The Crown of the Continent Geotourism Council is a regional network of communities, tourism bureaus, conservation and business groups, educators, First Nations, government agencies, and others working together in the region that includes and surrounds Waterton-Glacier International Peace Park in southwestern Alberta, southeastern British Columbia, and northwestern Montana. Established in 2007, the partnership’s focus to date has been collaboration with National Geographic Society on the Crown of the Continent MapGuide and the development of this website. …

.05 Dictionary of American Regional English (DARE)

The Dictionary of American Regional English (DARE) is a reference tool unlike any other. Its aim is not to prescribe how Americans should speak, or even to describe the language we use generally, the "standard" language. Instead, it seeks to document the varieties of English that are not found everywhere in the United States--those words, pronunciations, and phrases that vary from one region to another, that we learn at home rather than at school, or that are part of our oral rather than our written culture. Although American English is remarkably homogeneous considering the tremendous size of the country, there are still many thousands of differences that characterize the various dialect regions of the United States. It is these differences that DARE records.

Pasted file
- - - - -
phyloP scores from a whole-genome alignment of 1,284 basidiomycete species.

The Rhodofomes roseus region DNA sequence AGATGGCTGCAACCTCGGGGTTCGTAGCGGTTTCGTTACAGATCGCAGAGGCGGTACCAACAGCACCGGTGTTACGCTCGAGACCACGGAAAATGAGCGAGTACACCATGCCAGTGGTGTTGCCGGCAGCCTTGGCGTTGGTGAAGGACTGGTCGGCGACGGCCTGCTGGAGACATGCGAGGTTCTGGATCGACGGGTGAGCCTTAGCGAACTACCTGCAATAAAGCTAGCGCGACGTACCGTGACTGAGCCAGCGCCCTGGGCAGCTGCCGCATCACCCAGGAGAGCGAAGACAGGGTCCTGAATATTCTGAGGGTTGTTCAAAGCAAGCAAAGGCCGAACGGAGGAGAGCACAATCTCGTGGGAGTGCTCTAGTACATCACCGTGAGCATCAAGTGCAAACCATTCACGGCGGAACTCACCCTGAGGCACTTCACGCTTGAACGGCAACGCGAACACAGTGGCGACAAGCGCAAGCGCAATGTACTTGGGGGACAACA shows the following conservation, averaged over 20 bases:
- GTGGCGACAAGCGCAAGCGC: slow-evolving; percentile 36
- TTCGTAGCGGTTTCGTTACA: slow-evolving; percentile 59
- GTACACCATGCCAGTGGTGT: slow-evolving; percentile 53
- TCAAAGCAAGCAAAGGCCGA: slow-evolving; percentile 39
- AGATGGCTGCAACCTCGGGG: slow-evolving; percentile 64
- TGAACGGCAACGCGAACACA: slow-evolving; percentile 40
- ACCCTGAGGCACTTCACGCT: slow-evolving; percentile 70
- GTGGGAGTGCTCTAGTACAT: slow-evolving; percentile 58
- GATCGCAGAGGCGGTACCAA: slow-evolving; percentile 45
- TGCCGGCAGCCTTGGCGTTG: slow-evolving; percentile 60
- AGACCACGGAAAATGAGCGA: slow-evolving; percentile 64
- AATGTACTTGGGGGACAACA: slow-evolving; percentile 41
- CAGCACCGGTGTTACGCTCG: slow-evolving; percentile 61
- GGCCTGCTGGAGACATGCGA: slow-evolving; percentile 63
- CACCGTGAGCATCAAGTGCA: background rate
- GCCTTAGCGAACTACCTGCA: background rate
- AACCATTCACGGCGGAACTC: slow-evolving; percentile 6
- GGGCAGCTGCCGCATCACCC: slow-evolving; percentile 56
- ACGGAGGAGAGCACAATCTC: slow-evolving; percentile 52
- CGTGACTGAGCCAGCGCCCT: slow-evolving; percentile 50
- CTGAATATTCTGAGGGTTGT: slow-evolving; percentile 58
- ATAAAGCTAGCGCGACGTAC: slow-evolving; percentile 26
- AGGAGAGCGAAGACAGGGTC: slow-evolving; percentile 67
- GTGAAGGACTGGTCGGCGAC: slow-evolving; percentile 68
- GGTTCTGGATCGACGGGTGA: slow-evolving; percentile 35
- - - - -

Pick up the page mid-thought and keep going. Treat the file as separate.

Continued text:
.06 Regionalism (movement) – MoMA – New York, NY

About this term ... Although many artistic ‘regions’ simply reflect the geographical or spatial distance of artistic production from the presumed location (or locations) of its emergence and primary development, regional styles or ‘regionalisms’ specifically tend to appear because artists at all locations of production—either ‘centres’ or ‘peripheries’, and even within ‘centres’ themselves—must work in some ways with locally available resources and under some of the constraints of the local economy and culture.

14. Financial Crisis. Contents

Special from the recent past - Published: Friday, November 5, 1999

.01 Congress Passes Wide-Ranging Bill Easing Bank Laws

The New York Times – NY, USA

"Congress approved landmark legislation today that opens the door for a new era on Wall Street in which commercial banks, securities houses and insurers will find it easier and cheaper to enter one another's businesses.

''The world changes, and we have to change with it,'' said Senator Phil Gramm of Texas, who wrote the law that will bear his …